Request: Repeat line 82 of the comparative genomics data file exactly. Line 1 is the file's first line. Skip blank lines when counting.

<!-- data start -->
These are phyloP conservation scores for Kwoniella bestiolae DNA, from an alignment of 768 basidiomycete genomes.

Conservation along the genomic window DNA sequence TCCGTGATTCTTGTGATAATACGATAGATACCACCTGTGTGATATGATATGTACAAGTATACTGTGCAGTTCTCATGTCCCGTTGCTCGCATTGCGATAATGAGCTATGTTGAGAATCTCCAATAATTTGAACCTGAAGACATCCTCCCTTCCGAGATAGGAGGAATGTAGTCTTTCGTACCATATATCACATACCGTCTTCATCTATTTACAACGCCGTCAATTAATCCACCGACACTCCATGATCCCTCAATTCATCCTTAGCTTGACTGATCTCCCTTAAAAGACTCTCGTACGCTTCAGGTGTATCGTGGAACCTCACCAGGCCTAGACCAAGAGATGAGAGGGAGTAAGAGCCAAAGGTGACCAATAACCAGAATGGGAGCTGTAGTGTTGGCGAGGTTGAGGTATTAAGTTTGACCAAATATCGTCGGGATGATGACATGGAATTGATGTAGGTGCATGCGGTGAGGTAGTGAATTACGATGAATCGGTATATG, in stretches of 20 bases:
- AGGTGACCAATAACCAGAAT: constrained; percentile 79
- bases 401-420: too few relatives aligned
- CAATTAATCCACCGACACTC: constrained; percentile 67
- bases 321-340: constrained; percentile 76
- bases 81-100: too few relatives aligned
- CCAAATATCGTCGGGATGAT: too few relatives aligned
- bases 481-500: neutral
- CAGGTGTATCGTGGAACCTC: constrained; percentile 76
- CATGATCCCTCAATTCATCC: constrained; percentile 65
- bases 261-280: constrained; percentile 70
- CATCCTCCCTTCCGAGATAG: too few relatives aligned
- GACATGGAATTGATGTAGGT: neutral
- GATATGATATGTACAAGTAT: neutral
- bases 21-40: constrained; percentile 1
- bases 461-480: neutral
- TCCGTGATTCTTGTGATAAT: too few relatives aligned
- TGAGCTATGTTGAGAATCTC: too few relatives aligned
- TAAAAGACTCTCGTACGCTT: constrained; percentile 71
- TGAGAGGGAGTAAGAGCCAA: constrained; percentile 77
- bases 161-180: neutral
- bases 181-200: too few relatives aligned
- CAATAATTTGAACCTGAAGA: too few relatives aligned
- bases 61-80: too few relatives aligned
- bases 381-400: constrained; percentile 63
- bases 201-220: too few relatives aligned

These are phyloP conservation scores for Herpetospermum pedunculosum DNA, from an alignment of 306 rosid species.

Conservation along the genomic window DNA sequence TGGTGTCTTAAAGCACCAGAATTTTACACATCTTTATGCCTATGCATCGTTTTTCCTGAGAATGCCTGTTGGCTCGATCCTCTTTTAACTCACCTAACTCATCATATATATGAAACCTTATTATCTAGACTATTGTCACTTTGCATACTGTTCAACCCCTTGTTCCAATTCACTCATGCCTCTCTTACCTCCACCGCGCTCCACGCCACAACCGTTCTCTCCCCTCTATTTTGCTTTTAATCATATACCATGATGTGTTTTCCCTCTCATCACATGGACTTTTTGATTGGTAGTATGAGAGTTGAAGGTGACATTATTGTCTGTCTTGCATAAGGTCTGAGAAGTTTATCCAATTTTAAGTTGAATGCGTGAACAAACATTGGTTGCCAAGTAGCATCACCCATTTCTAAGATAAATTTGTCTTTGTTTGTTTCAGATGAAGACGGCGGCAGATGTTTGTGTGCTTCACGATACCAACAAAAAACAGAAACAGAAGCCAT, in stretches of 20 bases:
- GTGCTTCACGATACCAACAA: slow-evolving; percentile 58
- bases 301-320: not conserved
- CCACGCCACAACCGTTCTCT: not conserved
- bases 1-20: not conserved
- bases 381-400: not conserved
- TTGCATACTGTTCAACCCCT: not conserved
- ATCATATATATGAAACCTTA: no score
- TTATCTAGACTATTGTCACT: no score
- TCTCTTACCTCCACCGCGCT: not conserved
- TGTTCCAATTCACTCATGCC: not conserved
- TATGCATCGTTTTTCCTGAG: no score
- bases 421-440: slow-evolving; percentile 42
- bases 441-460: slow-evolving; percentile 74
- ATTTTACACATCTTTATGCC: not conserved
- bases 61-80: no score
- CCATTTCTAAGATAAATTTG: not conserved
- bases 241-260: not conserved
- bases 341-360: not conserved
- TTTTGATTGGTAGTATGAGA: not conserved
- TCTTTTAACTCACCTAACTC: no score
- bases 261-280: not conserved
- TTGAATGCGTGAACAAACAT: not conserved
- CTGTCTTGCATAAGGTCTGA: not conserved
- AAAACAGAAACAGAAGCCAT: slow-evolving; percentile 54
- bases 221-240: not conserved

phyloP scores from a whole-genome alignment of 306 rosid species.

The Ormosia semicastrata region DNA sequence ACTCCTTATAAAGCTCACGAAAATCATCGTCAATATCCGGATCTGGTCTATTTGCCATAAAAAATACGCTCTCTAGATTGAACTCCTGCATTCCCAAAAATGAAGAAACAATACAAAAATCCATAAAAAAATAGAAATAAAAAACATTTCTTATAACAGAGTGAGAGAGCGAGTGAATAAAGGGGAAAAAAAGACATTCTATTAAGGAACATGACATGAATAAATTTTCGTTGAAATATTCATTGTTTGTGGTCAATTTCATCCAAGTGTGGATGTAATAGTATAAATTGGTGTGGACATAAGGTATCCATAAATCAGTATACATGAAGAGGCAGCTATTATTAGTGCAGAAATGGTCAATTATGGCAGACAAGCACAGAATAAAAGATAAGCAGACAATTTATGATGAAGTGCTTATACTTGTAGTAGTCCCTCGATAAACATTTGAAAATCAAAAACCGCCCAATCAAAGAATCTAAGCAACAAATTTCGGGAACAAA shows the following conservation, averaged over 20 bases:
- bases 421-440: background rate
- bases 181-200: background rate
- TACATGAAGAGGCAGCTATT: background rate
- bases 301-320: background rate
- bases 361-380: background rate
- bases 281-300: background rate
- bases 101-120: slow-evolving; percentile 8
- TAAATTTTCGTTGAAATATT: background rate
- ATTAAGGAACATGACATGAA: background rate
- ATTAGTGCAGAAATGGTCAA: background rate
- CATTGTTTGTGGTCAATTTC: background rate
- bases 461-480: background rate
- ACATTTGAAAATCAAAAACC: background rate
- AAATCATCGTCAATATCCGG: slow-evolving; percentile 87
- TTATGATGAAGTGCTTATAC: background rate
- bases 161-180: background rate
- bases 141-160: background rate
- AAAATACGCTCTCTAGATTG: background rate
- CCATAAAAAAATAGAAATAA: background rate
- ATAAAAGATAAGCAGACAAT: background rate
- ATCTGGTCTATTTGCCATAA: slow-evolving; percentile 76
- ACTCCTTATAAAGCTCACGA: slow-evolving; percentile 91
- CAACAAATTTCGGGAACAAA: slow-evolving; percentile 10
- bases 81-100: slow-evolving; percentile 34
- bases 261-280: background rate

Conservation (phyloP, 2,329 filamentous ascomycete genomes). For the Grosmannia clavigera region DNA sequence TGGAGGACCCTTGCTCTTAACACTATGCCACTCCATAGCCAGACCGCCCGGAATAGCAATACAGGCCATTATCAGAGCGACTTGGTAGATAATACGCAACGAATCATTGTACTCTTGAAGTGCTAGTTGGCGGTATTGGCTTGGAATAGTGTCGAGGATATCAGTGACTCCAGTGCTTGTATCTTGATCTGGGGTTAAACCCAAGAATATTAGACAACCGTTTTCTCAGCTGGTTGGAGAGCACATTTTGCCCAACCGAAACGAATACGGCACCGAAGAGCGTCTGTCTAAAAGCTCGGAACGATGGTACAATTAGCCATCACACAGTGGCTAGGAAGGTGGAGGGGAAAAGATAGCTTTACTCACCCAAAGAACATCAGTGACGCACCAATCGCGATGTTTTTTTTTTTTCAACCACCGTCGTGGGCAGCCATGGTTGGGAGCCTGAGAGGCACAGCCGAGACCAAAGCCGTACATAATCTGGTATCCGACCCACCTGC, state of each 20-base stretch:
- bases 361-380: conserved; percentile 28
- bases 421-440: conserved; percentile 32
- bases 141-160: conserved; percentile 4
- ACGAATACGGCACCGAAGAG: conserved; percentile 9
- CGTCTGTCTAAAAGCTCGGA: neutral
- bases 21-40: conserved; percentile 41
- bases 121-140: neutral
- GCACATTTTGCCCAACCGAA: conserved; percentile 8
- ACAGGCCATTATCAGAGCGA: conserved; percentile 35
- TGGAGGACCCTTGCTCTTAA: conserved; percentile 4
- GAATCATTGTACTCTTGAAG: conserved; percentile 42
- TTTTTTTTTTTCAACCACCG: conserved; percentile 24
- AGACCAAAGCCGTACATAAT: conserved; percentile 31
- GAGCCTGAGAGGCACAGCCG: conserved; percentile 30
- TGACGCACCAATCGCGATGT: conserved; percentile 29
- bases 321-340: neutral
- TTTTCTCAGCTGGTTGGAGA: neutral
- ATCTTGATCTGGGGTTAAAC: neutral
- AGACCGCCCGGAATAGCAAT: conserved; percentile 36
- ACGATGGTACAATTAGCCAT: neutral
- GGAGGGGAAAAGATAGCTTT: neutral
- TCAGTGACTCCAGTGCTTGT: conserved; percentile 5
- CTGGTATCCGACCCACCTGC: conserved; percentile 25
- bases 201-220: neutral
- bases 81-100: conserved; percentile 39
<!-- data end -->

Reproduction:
Conservation (phyloP, 2,329 filamentous ascomycete genomes). For the Grosmannia clavigera region DNA sequence TGGAGGACCCTTGCTCTTAACACTATGCCACTCCATAGCCAGACCGCCCGGAATAGCAATACAGGCCATTATCAGAGCGACTTGGTAGATAATACGCAACGAATCATTGTACTCTTGAAGTGCTAGTTGGCGGTATTGGCTTGGAATAGTGTCGAGGATATCAGTGACTCCAGTGCTTGTATCTTGATCTGGGGTTAAACCCAAGAATATTAGACAACCGTTTTCTCAGCTGGTTGGAGAGCACATTTTGCCCAACCGAAACGAATACGGCACCGAAGAGCGTCTGTCTAAAAGCTCGGAACGATGGTACAATTAGCCATCACACAGTGGCTAGGAAGGTGGAGGGGAAAAGATAGCTTTACTCACCCAAAGAACATCAGTGACGCACCAATCGCGATGTTTTTTTTTTTTCAACCACCGTCGTGGGCAGCCATGGTTGGGAGCCTGAGAGGCACAGCCGAGACCAAAGCCGTACATAATCTGGTATCCGACCCACCTGC, state of each 20-base stretch: